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Our holdings include hundreds of glass and film negatives/transparencies that we've scanned ourselves; in addition, many other photos on this site were extracted from reference images (high-resolution tiffs) in the Library of Congress research archive. (To query the database click here.) They are adjusted, restored and reworked by your webmaster in accordance with his aesthetic sensibilities before being downsized and turned into the jpegs you see here. All of these images (including "derivative works") are protected by copyright laws of the United States and other jurisdictions and may not be sold, reproduced or otherwise used for commercial purposes without permission.

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Power of Tower: 1942

Power of Tower: 1942

May 1942. "Marine lieutenant by the power towing plane for the gliders at Parris Island, South Carolina." 35mm Kodachrome transparency by Alfred Palmer for the Office of War Information. View full size.

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Yellow Peril

The yellow was standard naval aviation color for a trainer plane. It was simply a conspicuous marking of a beginning pilot, to warn other pilots and ground crew not to necessarily expect normal or competent behavior!

Trainers were often referred to as "Yellow Perils." Tighten your seatbelt and helmet straps!

Combat gliders

Those were the helicopters of their day. And that must have been one of the most scary piloting jobs ever.

Landing an aircaft without propulsion, under enemy fire, in the dark, on unknwon (and next to invisible) terrain - sounds like a crash to everybody else. No second guesses (a.k.a. go-around), either. The US glider pilots had a "G" on their wings. And rightfully claimed "G is for guts".

There are two very good accounts, one by a Gerard M. Devlin (Silent Wings), and one by John L. Lowden (Silent Wings at War).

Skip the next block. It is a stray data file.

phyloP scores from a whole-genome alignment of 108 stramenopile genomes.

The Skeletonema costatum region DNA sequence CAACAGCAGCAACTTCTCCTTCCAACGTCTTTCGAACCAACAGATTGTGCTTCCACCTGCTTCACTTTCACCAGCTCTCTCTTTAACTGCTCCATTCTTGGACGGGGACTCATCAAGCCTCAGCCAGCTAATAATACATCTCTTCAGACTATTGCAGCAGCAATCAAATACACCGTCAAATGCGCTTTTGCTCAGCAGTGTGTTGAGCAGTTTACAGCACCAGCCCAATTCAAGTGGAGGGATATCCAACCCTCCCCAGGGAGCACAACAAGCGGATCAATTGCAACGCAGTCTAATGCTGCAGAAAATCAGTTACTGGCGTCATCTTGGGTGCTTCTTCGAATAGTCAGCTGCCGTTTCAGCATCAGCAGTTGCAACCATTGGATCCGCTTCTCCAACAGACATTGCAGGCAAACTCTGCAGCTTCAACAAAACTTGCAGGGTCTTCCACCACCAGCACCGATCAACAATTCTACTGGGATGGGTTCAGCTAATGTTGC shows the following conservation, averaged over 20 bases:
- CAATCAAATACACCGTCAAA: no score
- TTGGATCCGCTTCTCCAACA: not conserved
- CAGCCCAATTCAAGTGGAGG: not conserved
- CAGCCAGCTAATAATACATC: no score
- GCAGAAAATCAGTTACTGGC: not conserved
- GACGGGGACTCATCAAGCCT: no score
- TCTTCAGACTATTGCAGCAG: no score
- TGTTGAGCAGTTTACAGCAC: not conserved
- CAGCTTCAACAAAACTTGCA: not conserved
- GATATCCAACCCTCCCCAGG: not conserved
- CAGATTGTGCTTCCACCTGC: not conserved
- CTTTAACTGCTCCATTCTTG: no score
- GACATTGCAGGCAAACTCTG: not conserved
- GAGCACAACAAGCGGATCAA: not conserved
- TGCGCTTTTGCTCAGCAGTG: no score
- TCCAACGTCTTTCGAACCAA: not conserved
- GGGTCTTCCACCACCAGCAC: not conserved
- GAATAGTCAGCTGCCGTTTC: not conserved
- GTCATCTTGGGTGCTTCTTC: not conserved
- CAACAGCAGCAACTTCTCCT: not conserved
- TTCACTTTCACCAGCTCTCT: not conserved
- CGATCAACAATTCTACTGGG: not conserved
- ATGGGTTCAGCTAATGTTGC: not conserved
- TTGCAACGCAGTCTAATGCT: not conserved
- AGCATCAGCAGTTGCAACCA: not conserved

And the crazy things they did with medevac and bungees.

But all things considered recreational glider flying is much preferable.

Yellow Butyrate Dope

The yellow in this case is not zinc chromate primer. It's conventional yellow butyrate airplane dope. Zinc Chromate was used in some applications over aluminum to make the paint stick better by chemically interacting with the oxide layer that forms over bare aluminum. Dope doesn't stick to any non-porous material very well (except itself), so this was necessary to have it stick. It also reduces corrosion when exposed to salt water (which is relevant because the planes were delivered by ship - and corrosion damaged entire manufacturing runs of various airplanes). It's not a pure yellow, it's more greenish (as shown in the B-25 pictures).

This airplane had some area of aluminum, but a lot of it was covered with fabric (linen, probably) that needed to be painted with something to seal it up, hence, airplane dope. It would seal the material against moisture, and also shrink and draw the covering tight. Why they chose yellow, I don't know, but the standard paint scheme at the time was yellow and a medium-light blue. That is the yellow here, it's a Federal Standard paint color.

Popular color

Apparently that shade of yellow was very popular with the wartime suppliers. I have seen it multiple times on planes, jigs, and plant equipment. Wonder if there was some reason it was so widely used.

[It's a primer coat. -tterrace]


I love these Kodachromes! Please keep 'em coming. Great stuff.

Naval Aircraft Factory

Fairly sure this is an N3N primary trainer. Like many US biplanes from the interwar period, they were an attractive little machine.

SHORPY OLD PHOTO ARCHIVE | History in HD is a vintage photo archive featuring thousands of high-definition images from the 1850s to 1960s. (Available as fine-art prints from the Shorpy Archive.) The site is named after Shorpy Higginbotham, a teenage coal miner who lived 100 years ago.

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